The whole man
Children, like any dependents, force you to realise that investing all your time on what is still - a self-indulgence - may not be the way to life an entire life. Percy Cerutty, the great coach, knew this and tried to build men who achieved more than athletics and had a wider value to their community. Having spend the last 12 years almost completely immersed in centring everything in life around running, I have come to realise that I need to put an end-date on the pursuit after which time running becomes merely a hobby among many and my energies can be spread more widely over other activities. But for now, I look to Friday...

Near-future - Wicklow Road Championship
With consistency restored it was a pity then that our first big club race of the year - the Wicklow Road Championships was moved from the expected date in late April to 31st of March. Our training had not anticipated 5 km specific training so early and we had to quickly move things around which included adding two interval sessions earlier than planned. Both were very tough, I'll talk about them more on my coaching blog, and I felt that they came 'a bit too early' yet would not have been without them as my steady state is currently not optimal and to compensate I wanted at least the race specific work in the system.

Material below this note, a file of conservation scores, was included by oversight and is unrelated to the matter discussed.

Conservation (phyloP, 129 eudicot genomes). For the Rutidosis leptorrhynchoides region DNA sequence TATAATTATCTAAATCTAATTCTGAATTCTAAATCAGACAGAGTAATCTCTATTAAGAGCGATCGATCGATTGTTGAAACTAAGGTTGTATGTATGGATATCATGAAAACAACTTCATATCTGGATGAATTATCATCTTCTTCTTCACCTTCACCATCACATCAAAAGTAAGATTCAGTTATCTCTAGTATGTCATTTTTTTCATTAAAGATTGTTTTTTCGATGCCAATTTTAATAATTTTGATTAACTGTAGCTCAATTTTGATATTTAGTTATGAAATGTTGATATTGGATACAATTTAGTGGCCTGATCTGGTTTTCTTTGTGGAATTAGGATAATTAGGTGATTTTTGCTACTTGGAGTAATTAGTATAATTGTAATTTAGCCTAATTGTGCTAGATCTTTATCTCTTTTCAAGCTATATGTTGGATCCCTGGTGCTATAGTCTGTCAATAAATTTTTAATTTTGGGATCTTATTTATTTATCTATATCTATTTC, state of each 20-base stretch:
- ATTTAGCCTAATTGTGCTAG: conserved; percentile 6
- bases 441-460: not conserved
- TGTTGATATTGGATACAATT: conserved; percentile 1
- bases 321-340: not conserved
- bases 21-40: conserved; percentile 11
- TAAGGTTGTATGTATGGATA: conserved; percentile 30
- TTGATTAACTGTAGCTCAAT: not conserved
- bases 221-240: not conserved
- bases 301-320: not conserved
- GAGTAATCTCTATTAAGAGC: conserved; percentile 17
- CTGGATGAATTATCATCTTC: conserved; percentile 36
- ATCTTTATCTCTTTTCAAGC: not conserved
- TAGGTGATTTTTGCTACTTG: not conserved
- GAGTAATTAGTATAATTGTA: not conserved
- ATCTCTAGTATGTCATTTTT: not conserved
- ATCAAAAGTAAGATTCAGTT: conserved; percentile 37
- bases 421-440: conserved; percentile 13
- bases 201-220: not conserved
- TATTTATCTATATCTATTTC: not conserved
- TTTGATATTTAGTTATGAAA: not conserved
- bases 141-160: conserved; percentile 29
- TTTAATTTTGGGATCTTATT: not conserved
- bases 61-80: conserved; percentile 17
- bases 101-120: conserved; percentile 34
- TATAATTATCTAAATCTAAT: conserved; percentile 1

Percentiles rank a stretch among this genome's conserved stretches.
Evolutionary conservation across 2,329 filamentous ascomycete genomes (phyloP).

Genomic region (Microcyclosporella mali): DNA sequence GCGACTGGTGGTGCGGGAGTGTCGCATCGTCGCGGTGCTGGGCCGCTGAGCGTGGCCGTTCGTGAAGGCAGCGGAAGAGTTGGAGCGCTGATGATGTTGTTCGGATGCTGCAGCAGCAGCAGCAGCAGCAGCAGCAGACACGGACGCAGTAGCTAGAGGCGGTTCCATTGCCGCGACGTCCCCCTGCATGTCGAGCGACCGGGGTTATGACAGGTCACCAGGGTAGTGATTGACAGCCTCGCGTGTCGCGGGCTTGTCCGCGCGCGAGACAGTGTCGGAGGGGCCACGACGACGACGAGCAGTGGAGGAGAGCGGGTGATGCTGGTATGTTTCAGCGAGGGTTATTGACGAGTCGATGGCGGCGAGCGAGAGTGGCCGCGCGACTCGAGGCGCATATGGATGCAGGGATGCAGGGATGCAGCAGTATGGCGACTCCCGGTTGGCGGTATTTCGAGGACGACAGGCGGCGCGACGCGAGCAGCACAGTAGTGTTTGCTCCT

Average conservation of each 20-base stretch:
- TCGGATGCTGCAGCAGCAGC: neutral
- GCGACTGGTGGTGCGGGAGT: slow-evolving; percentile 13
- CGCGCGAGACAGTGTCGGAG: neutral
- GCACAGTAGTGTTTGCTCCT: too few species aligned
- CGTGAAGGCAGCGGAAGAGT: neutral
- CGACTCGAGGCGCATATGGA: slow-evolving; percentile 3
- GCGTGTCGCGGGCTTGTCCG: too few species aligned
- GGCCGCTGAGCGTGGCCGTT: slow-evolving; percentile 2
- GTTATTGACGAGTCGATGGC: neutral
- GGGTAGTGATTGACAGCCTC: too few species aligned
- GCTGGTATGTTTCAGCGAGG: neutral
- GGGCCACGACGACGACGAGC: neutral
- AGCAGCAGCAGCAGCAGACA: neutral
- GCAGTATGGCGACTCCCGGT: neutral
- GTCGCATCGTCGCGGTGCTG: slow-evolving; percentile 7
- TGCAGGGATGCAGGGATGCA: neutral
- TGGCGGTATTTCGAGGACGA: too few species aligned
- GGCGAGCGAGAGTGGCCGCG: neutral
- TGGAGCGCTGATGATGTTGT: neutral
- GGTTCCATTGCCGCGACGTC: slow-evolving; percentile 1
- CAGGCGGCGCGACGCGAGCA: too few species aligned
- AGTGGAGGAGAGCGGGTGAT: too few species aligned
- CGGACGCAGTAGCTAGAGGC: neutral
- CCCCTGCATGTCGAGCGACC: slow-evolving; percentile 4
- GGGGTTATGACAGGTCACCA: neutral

We're looking at a big presence with 12 runners registered out of the roughly 25 senior members and 40 juniors in the new club and 3 teams (Masters men, Senior men and Senior women) competing. Last year we took 6 medals and have to try and hold ourselves to that standard this year despite missing a few big-hitters (Senior Ladies team, 2nd and 3rd senior woman and 1st and 2nd woman in the F35 category as well as silver in the M45 category).


After that our club always looks to the Wicklow Way Relay and then onwards to Dessie Shorten's new relay (The Relay).